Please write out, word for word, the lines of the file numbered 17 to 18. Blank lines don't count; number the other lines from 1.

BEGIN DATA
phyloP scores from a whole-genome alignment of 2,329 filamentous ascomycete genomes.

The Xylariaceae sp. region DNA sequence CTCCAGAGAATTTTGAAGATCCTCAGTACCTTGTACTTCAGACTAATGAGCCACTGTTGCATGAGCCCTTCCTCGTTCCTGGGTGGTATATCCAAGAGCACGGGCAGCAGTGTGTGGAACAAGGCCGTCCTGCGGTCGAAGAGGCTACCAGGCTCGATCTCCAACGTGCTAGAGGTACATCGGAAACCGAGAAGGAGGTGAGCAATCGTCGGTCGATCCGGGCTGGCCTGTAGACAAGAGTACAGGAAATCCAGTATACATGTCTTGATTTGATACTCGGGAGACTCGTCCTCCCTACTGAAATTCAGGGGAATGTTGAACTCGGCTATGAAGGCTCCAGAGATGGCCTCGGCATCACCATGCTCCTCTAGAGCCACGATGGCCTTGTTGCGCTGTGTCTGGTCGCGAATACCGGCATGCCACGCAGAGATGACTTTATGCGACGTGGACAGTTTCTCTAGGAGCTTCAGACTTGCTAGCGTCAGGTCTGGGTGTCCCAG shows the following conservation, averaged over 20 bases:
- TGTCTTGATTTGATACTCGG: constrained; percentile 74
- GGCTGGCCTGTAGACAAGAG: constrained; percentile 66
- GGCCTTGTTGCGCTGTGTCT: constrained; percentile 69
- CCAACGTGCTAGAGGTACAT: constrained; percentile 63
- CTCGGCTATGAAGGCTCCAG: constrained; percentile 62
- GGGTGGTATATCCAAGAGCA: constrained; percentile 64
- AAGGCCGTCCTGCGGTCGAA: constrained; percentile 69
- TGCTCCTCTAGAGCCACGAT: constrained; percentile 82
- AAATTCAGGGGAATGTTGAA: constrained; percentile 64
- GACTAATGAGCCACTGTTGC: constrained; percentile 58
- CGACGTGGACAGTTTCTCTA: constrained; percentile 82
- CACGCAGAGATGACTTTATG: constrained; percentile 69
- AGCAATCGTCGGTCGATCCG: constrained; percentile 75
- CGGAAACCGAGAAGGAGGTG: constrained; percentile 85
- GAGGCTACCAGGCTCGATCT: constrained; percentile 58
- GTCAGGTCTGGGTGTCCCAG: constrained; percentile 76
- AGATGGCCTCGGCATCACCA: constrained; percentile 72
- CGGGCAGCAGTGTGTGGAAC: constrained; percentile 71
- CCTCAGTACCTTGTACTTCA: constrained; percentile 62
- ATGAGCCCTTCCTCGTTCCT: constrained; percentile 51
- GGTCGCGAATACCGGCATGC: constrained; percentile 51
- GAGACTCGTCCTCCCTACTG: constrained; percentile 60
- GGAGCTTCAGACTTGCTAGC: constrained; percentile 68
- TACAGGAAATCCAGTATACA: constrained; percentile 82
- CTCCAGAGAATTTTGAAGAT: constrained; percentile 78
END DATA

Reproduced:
- GAGGCTACCAGGCTCGATCT: constrained; percentile 58
- GTCAGGTCTGGGTGTCCCAG: constrained; percentile 76